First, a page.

Kurtz claimed that Lu­cas grew ob­sessed with thrills af­ter the suc­cess of Raiders of the Lost Ark, the 1981 Steven Spiel­berg ad­ven­ture film with Ford as In­di­ana Jones, a char­ac­ter cre­ated by Lu­cas. ‘‘He be­came con­vinced that all the au­di­ence was in­ter­ested in was the roller­coaster ride, and so the story and the script didn’t mat­ter any more,’’ Kurtz said in an in­ter­view with IGN.

Un­der­whelmed by the pre­quel tril­ogy (1999-2005), The Phan­tom Men­ace, At­tack of the Clones and

Re­venge of the Sith, Kurtz ac­cused the stu­dio, Lu­cas­film, of be­ing more in­ter­ested in mer­chan­dis­ing rev­enue than in the qual­ity of its films. ‘‘They make three times as much on toys as they do on films,’’ he told the Los An­ge­les Times in 2010.

‘‘It’s nat­u­ral to make de­ci­sions that pro­tect the toy busi­ness, but that’s not the best thing for mak­ing qual­ity films. The first film and

Em­pire were about story and char­ac­ter, but I could see that Ge­orge’s pri­or­i­ties were chang­ing.’’

Lu­cas to­day has an es­ti­mated net worth in ex­cess of $5 bil­lion.

Kurtz joked that he would like to work with Lu­cas again, but only on a story about two peo­ple on a pic­nic in the coun­try ‘‘with no ro­bots or wind ma­chines’’.

Gary Dou­glas Kurtz was born and brought up in Los An­ge­les, the son of Eldo Kurtz, an en­gi­neer from Iowa, and his wife, Sara (nee Briar), an in­te­rior de­signer. He mar­ried Mered­ith Al­sup in 1963. She planned the wrap party for The Em­pire Strikes Back; they di­vorced in 1983. A sec­ond mar­riage the fol­low­ing year, to Roberta Jimenez, a tele­vi­sion pro­ducer, ended in di­vorce in 1992.

He was mar­ried again, in 2003, to Clare Gabriel, who sur­vives him with two chil­dren from his first mar­riage – Melissa, a pro­duc­tion man­ager and pro­ducer, and Tif­fany, a film ed­i­tor – and a son, Dy­lan, from his sec­ond mar­riage. The young Tif­fany and Melissa had small roles in Star Wars as diminu­tive hooded fig­ures known as Jawas.

Af­ter grad­u­at­ing from film school in 1963, Kurtz worked in a va­ri­ety of roles for Roger Cor­man, a di­rec­tor dubbed the ‘‘B-movie king’’. In the mid-60s he was an as­sis­tant di­rec­tor on Ride in the Whirl­wind, a western star­ring an up-and-com­ing ac­tor named Jack Ni­chol­son, and he worked on two sci­ence fic­tion films fea­tur­ing Basil Rath­bone, Queen of Blood and Voy­age to the Pre­his­toric Planet.

In 1966 he put his Hol­ly­wood am­bi­tions on hold when he was drafted into the US Marine Corps – film­ing, rather than fight­ing. A con­sci­en­tious ob­jec­tor, the pis­tol in his hol­ster had no bul­lets dur­ing his time in Vietnam.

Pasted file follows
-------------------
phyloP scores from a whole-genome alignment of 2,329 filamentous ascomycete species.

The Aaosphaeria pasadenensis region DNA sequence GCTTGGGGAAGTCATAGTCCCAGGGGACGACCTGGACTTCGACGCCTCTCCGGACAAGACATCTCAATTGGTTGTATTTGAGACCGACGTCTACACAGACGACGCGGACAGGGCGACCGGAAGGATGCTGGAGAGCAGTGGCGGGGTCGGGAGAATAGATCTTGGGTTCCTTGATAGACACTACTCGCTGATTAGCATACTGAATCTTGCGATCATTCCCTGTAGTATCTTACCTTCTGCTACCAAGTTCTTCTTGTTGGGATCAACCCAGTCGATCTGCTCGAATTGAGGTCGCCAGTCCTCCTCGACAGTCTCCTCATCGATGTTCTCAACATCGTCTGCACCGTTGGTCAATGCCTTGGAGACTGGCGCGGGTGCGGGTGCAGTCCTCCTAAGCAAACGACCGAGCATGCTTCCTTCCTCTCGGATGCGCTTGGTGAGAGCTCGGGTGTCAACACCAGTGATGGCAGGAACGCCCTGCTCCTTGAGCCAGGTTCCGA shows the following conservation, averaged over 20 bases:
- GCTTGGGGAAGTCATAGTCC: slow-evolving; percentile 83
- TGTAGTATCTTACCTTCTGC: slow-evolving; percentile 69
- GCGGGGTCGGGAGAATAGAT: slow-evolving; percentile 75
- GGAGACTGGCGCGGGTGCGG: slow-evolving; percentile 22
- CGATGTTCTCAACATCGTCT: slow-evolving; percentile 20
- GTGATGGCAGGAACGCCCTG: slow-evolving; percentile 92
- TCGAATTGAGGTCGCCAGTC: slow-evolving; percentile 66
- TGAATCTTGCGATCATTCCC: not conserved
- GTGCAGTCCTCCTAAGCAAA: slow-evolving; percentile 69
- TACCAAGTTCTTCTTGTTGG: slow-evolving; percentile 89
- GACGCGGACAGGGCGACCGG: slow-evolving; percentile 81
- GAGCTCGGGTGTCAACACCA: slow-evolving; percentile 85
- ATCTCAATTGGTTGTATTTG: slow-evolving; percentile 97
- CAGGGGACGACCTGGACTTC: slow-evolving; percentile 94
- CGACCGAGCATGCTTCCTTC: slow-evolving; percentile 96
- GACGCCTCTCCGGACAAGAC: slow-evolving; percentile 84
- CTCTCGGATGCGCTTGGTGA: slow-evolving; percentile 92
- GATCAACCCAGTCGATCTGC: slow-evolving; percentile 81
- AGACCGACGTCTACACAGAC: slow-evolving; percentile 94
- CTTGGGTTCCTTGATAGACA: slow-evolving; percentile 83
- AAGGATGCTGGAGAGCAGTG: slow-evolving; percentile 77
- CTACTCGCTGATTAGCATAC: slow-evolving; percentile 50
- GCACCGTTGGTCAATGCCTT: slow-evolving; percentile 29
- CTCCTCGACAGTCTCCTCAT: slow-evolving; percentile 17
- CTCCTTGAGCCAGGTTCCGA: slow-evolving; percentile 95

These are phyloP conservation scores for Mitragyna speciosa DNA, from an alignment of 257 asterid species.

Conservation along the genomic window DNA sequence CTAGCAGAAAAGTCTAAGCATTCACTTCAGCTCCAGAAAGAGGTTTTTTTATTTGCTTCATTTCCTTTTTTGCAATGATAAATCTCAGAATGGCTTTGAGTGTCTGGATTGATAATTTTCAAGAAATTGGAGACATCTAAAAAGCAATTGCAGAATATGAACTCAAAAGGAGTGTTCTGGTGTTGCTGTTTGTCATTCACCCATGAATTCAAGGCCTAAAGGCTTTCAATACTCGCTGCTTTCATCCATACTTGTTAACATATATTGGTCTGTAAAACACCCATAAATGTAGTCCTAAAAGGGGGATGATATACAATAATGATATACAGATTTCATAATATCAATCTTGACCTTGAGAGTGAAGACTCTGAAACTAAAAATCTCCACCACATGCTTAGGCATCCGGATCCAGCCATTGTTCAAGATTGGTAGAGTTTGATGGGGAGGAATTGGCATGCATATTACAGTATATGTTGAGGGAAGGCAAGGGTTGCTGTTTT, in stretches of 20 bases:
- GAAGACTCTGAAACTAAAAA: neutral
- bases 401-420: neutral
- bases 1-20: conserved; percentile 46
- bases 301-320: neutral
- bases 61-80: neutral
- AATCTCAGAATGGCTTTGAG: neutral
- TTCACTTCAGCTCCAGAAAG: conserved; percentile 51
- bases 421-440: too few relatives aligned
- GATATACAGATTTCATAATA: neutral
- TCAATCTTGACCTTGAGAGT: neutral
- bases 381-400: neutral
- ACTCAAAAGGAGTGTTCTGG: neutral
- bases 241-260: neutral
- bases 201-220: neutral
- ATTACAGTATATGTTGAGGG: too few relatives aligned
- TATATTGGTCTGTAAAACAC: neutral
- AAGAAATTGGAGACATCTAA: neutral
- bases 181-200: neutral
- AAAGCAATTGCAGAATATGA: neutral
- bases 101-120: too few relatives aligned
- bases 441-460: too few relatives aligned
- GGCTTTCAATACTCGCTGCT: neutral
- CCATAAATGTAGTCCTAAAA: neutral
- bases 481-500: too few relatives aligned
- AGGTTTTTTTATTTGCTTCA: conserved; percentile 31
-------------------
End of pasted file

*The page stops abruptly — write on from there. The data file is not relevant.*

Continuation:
Af­ter The Em­pire Strikes Back

he sated his de­sire for a new chal­lenge by col­lab­o­rat­ing with Jim Hen­son, the cre­ator of The Mup­pets, as pro­ducer and sec­ond unit di­rec­tor of The Dark Crys­tal

(1982), a tech­ni­cally com­plex fan­tasy with an­i­ma­tronic char­ac­ters that gained a cult fol­low­ing. In 1989 he re­united with Hamill for a poorly re­ceived postapoc­a­lyp­tic yarn, Slip­stream.

Kurtz knew Bri­tain well: Star Wars and The Em­pire Strikes Back

were mainly shot at El­stree Stu­dios in Hert­ford­shire. He moved to Eng­land and spent half a mil­lion pounds buy­ing and ren­o­vat­ing a home in Buck­ing­hamshire, but en­dured an ac­ri­mo­nious and costly di­vorce from his first wife.

It was re­ported in 1986 that four homes he owned in Cal­i­for­nia and an­other in Bri­tish Columbia had been seized by an Amer­i­can bank.

That year a bank­ruptcy court in Lon­don heard that his roy­al­ties from Star Wars and The Em­pire Strikes Back amounted to mil­lions of pounds, but that he owed £3.3m af­ter in­vest­ing in flops such as Re­turn to Oz (1985), as well as a failed pub­lish­ing busi­ness.

Kurtz, then liv­ing near Primrose Hill in north Lon­don, told the court that he had only £100 in as­sets.

In later life, Kurtz pro­duced sev­eral low-bud­get, in­de­pen­dent films. In May this year he re­vealed his in­volve­ment in a forth­com­ing film about the El­iz­a­bethan play­wright and poet, Christo­pher Mar­lowe.

He was among the pro­duc­ers of 5-25-77, a com­ing-of-age story. The ti­tle refers to May 25, 1977: the day Star Wars was re­leased in Amer­ica. – The Times

‘‘I just didn’t want to do an­other at­tack on the Death Star.’’ Gary Kurtz, above, on why he parted com­pany with Star Wars di­rec­tor Ge­orge Lu­cas


Co-pro­ducer Gary Kurtz, left, and di­rec­tor Ge­orge Lu­cas on the set of the film Amer­i­can Graf­fiti in 1973. It was the pair’s first col­lab­o­ra­tion.